Scientists recommend measures to contain rapid woody weed spread in Baringo County, Kenya
A team of international scientists, including CABI's Dr. Urs Schaffner, have recommended ways to manage the devastating spread of the woody weed Prosopis juliflora, where in Baringo County, Kenya, its coverage rapidly increased by 2,031 percent in just 28 years.
Ph.D. student Purity Rima Mbaabu, affiliated with the University of Nairobi and co-supervised by Simon Choge, Kenya Forestry Research Institute, Dr. Sandra Eckert, Centre for Development and Environment, University of Bern, Switzerland, Profs. Maina Gichaba and Prof. Daniel Olago, University of Nairobi, and Dr. Schaffner, is lead author of new research which states that the rates of Prosopis invasion in Kenya are a "major threat to the environment and rural people's livelihoods."
The study calls for the "urgent implementation of coordinated and sustainable Prosopis management in Baringo County and other invaded areas in East Africa."
Ms Mbaabu and fellow researchers, in the Remote Sensing published paper "Spatial evolution of Prosopis invasion and its effects on LULC and livelihoods in Baringo, Kenya," propose that the invasive Prosopis - which increased from 882 ha in 1988 to 18,792 ha in 2016—can only be managed through an integrated management approach.
Integrated weed management is usually based on a combination of chemical, biological and mechanical control measures to reduce density of a weed in the invaded range and to slow down or stop its spread into uninvaded areas.
The scientists used a combination of dry and wet season Landsat satellite data, acquired in a seven-year time interval between 1988 and 2016 and performed a supervised Random Forest classification, to assess the impact of the Prosopis on land use and land cover (LULC) in the local environment, and its associated impact on (agro)-pastoral livelihoods.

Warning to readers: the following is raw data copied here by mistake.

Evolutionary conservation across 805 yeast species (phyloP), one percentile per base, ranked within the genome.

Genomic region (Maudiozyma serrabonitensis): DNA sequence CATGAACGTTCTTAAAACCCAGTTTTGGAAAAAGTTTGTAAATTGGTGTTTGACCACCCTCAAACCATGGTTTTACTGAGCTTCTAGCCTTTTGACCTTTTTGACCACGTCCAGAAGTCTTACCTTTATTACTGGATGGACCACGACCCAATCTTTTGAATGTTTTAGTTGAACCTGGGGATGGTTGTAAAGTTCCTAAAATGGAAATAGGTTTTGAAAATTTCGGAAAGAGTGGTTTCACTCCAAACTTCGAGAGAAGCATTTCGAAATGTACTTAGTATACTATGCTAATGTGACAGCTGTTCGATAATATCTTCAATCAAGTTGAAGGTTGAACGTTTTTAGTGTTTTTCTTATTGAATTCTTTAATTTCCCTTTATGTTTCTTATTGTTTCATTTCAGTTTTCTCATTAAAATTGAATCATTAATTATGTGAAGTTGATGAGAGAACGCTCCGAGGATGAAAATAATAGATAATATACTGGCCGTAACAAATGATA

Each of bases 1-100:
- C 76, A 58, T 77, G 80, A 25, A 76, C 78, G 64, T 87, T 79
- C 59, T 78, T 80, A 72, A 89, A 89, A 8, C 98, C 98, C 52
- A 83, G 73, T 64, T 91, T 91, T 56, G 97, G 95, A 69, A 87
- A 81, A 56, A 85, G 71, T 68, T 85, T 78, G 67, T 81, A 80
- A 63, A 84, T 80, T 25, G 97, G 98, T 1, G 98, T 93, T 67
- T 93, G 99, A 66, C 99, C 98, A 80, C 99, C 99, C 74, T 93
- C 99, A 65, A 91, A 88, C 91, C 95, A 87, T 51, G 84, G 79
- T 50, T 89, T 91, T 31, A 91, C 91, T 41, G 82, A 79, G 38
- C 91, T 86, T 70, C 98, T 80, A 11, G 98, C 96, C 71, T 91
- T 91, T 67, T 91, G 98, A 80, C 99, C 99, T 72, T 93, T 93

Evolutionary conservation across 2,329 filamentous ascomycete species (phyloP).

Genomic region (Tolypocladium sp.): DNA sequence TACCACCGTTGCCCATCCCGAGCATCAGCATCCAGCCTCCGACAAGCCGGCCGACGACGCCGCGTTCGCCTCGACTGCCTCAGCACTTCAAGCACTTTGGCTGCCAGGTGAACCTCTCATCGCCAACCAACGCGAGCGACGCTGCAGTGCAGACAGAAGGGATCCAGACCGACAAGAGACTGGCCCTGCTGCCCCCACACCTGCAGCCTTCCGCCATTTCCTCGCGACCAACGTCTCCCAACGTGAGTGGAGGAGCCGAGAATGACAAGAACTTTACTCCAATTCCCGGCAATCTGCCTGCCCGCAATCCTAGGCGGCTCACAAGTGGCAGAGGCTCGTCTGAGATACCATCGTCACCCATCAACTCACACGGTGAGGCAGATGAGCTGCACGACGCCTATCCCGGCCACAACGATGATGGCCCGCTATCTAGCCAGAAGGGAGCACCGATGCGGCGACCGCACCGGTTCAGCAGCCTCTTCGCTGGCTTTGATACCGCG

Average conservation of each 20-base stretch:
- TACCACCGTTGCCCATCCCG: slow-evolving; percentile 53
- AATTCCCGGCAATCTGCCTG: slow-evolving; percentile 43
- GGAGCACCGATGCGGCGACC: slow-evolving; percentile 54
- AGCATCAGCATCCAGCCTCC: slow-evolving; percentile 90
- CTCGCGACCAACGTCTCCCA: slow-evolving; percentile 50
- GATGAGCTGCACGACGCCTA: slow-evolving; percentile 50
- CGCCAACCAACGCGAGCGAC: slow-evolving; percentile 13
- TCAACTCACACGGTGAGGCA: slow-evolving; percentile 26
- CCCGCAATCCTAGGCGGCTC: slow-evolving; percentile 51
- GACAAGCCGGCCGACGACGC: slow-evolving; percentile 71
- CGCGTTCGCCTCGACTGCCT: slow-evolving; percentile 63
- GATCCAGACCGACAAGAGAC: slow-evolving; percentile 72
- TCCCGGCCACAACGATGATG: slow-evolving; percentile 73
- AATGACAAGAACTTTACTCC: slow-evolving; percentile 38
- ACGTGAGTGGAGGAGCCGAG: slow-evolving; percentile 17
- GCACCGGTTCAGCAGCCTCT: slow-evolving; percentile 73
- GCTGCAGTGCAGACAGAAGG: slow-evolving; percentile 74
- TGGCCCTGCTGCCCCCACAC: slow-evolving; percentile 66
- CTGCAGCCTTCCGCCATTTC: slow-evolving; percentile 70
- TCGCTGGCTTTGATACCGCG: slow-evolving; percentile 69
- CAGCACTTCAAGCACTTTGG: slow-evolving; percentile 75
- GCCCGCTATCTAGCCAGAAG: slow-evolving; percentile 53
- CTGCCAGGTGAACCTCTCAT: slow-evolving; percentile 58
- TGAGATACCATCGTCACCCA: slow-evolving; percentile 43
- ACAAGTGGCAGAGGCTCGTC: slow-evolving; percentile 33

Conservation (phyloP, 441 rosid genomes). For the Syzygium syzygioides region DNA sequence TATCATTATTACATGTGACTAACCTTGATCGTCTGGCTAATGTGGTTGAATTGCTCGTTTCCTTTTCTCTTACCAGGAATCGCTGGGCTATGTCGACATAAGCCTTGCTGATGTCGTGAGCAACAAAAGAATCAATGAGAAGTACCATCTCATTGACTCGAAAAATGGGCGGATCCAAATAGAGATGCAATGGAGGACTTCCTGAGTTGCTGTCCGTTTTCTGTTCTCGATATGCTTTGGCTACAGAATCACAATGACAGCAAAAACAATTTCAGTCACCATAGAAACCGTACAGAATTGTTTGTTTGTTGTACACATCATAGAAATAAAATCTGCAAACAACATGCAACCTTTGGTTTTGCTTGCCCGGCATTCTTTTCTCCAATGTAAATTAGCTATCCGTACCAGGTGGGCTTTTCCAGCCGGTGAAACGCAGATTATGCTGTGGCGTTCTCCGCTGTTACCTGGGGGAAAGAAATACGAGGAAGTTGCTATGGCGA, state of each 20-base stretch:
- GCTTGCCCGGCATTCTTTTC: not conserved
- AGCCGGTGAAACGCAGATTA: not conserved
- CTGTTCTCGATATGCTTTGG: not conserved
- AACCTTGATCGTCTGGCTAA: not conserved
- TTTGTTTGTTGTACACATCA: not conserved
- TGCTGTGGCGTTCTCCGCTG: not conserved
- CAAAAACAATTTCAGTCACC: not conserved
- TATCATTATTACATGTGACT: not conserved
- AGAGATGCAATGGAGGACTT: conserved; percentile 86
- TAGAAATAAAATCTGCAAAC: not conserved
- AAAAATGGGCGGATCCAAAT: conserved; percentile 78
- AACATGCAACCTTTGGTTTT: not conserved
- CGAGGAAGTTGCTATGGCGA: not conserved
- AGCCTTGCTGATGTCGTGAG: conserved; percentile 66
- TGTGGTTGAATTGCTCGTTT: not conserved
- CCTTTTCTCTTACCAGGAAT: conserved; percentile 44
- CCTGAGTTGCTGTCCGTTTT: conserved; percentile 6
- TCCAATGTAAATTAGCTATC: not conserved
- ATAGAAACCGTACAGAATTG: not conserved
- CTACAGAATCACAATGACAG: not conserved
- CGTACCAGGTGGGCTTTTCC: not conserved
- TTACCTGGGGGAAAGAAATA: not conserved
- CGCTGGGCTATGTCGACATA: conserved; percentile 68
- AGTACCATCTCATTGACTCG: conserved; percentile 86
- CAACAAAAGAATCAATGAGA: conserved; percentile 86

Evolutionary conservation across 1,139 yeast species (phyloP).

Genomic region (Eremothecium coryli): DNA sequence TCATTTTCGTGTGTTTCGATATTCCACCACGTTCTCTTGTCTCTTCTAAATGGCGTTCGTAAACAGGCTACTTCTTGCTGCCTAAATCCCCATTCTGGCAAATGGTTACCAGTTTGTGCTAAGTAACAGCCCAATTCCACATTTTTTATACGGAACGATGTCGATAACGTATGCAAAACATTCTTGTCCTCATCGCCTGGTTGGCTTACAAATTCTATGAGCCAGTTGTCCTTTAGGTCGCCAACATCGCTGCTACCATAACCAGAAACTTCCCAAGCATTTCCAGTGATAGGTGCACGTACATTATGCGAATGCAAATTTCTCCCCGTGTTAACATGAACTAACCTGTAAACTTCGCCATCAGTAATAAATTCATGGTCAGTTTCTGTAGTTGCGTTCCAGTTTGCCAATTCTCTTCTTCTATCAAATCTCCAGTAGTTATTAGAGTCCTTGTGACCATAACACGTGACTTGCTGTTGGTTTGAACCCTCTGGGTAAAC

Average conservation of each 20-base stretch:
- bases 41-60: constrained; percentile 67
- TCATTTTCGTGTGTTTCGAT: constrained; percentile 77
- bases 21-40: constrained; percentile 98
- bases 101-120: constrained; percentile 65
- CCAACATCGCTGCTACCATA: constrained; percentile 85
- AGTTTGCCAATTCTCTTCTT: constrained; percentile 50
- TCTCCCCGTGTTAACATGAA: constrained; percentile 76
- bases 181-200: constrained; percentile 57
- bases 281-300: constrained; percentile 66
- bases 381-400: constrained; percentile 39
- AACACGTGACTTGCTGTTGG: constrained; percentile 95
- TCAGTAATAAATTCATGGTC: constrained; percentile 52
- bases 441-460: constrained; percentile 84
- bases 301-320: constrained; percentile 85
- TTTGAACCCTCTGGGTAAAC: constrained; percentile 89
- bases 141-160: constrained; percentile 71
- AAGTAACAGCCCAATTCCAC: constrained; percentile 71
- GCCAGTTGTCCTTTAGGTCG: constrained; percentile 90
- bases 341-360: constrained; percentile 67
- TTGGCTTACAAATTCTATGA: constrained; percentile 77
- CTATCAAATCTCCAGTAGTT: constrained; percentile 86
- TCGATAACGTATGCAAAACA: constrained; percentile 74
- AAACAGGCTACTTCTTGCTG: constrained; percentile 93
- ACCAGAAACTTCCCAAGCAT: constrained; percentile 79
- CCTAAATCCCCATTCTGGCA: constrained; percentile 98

In parallel/in exchange to the striking increase in Prosopis-dominated land, LULC classes important for rural people's livelihoods experienced serious losses: grasslands were reduced by 86 percent, irrigated cropland by 57 percent, natural shrubland by 42 percent and rainfed cropland by 37 percent.
Ms Mbaabu said, "While Prosopis species provide wood for local use and for charcoal production, they are a major threat to the environment and to rural people's livelihoods because they can suppress or replace native biodiversity and alter ecosystem functions and services. In particular, they severely limit livestock production, increase costs of crop production and consume a lot of water, thereby causing significant economic damage.
"Building on the long-term management experience gained in Australia, we propose that a combination of management options is required to achieve the sustainable and effective control of Prosopis in Baringo and other areas where it has spread.
"This includes regular inspection of areas at risk of invasion and the targeted removal of small Prosopis populations at the invasion front as well as ensuring active land use which also plays a critical role in controlling its spread."
Prosopis was introduced in Baringo County in 1982 as part of the Fuelwood Afforestation Extension project to help reduce soil erosion, provide fodder for livestock and help reduce the effects of dust storms.
But the species, whose spread can be explained by a number of different factors, including dispersal of seed by livestock and wildlife and extreme climatic events such as the floods of 2013, soon became unmanageable due to their fast proliferation and ability to survive cutting by coppicing.
Dr. Schaffner added, "Many exotic trees and shrubs have been introduced into Africa, but a few have escaped cultivation and have become destructive alien invasive species reducing native biodiversity and limiting the livelihoods of those that live in rural communities.
"In Eastern Africa, where those living in rural communities are more vulnerable to the impacts of invading species, there is a lack of coordinated and effective sustainable management of woody alien invasive species. This latest research will help form sustainable land management' strategies that will help the countries to mitigate the impacts of the species."
The paper was published as part of the wider CABI-led project "Woody invasive alien species in East Africa: Assessing and mitigating their negative impact on ecosystem services and rural livelihood" which is funded by the Swiss National Science Foundation and the Swiss Agency for Development and Cooperation and also involves research in Ethiopia and Tanzania.
Purity Rima Mbaabu et al. Remote Sens. 2019, 11(10), 1217. doi.org/10.3390/rs11101217